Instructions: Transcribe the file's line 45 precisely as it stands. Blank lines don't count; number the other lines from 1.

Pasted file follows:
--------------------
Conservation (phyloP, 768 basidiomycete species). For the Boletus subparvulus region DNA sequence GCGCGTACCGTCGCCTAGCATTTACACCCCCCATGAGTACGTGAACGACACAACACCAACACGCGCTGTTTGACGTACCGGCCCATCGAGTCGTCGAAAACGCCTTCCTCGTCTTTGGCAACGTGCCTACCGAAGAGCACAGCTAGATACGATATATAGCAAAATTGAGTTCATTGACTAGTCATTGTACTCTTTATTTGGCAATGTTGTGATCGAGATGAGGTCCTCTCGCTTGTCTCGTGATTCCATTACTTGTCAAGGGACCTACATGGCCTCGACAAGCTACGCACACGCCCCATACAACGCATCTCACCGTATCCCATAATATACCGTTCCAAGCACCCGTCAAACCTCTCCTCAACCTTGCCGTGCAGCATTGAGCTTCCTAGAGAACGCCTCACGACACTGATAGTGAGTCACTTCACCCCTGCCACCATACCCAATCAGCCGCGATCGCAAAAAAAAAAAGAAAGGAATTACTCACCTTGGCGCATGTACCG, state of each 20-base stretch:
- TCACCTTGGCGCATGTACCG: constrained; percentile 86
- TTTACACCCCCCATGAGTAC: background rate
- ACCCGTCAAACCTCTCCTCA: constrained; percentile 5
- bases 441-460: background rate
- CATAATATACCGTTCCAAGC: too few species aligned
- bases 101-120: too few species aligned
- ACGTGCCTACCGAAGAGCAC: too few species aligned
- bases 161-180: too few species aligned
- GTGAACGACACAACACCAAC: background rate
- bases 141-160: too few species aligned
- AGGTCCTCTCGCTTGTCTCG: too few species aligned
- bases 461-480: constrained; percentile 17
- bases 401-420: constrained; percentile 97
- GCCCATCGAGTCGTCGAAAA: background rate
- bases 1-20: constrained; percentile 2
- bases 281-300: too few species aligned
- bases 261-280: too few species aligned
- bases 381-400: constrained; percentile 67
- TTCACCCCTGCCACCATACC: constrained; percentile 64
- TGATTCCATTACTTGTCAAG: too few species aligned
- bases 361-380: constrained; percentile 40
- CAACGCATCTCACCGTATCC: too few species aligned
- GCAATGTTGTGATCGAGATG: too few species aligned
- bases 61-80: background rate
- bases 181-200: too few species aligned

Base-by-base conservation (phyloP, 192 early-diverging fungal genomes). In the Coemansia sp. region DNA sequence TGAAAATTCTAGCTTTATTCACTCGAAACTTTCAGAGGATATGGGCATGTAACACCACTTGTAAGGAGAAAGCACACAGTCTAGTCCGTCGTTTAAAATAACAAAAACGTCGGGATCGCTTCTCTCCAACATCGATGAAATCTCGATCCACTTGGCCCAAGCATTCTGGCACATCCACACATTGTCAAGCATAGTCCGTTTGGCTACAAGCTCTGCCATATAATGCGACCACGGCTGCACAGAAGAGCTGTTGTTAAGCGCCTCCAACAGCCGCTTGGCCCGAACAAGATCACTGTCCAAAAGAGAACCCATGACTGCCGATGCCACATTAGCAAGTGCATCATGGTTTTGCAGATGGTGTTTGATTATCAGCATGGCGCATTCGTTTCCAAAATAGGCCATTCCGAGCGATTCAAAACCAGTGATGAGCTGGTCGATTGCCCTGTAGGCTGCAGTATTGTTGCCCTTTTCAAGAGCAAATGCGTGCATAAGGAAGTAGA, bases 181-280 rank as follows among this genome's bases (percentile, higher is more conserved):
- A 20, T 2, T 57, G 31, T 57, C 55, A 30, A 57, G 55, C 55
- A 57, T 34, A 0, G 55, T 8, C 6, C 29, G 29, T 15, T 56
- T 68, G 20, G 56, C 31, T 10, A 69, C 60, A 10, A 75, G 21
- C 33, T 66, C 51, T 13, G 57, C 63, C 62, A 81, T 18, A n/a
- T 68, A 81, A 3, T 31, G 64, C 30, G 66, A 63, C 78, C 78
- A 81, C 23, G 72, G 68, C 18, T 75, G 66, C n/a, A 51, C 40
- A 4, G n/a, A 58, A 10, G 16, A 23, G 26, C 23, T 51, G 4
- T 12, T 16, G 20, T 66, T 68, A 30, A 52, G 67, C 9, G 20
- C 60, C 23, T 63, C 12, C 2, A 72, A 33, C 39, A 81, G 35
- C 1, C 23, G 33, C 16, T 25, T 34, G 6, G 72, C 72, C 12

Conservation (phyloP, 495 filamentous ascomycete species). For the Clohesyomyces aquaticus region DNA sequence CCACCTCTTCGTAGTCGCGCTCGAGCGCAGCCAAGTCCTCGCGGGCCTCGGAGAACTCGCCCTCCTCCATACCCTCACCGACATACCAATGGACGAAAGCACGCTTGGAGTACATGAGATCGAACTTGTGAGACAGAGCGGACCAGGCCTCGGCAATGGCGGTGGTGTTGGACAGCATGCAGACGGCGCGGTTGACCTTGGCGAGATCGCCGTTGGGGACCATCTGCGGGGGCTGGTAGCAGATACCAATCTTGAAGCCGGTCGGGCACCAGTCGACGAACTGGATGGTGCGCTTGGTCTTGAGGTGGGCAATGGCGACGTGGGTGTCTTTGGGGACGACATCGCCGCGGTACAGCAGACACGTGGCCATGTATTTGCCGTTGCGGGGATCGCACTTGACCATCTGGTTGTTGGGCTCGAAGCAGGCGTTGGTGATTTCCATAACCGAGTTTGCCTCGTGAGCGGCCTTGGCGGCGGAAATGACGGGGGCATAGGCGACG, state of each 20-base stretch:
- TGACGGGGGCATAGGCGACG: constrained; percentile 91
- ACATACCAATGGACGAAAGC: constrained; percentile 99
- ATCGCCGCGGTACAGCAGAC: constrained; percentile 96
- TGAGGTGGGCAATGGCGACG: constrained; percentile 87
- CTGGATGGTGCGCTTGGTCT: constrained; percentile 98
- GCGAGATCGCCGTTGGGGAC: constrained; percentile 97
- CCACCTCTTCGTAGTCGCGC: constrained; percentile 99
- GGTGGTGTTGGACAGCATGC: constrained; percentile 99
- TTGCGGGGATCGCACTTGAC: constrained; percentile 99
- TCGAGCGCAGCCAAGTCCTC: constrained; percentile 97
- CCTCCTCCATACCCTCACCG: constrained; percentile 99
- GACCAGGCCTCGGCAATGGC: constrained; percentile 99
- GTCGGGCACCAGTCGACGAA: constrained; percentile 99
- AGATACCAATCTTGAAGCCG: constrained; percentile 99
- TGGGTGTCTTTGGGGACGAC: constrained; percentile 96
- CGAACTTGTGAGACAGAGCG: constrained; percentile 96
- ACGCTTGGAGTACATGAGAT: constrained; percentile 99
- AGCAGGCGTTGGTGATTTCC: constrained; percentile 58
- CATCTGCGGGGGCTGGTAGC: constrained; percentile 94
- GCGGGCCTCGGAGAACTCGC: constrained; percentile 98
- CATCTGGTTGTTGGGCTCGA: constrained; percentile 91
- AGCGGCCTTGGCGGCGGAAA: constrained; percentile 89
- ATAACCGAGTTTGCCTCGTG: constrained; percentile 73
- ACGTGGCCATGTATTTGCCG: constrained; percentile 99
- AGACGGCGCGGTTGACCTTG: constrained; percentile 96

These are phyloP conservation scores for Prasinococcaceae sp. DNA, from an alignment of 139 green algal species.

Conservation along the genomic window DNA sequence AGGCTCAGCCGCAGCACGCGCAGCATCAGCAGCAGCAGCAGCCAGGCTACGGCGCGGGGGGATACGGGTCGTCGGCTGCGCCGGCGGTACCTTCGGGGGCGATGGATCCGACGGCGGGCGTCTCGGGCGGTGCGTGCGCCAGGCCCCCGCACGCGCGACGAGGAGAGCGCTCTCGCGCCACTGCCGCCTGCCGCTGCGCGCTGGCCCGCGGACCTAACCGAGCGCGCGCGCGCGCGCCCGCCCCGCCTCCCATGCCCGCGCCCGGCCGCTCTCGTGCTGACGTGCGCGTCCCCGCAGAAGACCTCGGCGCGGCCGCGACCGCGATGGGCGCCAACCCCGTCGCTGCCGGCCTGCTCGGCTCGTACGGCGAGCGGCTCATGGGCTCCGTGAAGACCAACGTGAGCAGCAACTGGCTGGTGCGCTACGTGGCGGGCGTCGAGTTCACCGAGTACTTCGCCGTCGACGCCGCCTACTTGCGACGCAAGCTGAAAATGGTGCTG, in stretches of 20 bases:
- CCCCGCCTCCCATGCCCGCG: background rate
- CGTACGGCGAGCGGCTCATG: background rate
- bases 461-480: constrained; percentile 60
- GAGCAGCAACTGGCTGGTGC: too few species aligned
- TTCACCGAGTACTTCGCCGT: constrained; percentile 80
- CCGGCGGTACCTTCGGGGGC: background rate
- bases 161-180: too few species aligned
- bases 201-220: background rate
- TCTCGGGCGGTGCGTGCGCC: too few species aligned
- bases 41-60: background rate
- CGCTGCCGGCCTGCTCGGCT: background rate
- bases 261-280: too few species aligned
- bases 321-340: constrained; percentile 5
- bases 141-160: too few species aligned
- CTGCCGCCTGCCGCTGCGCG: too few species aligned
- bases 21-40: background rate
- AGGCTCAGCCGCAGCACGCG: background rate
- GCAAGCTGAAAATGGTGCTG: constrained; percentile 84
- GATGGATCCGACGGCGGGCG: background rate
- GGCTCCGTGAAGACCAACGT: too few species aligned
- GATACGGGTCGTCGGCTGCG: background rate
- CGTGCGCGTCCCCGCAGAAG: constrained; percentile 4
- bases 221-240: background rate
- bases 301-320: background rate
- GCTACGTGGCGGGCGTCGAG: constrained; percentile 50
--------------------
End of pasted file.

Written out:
- CCACCTCTTCGTAGTCGCGC: constrained; percentile 99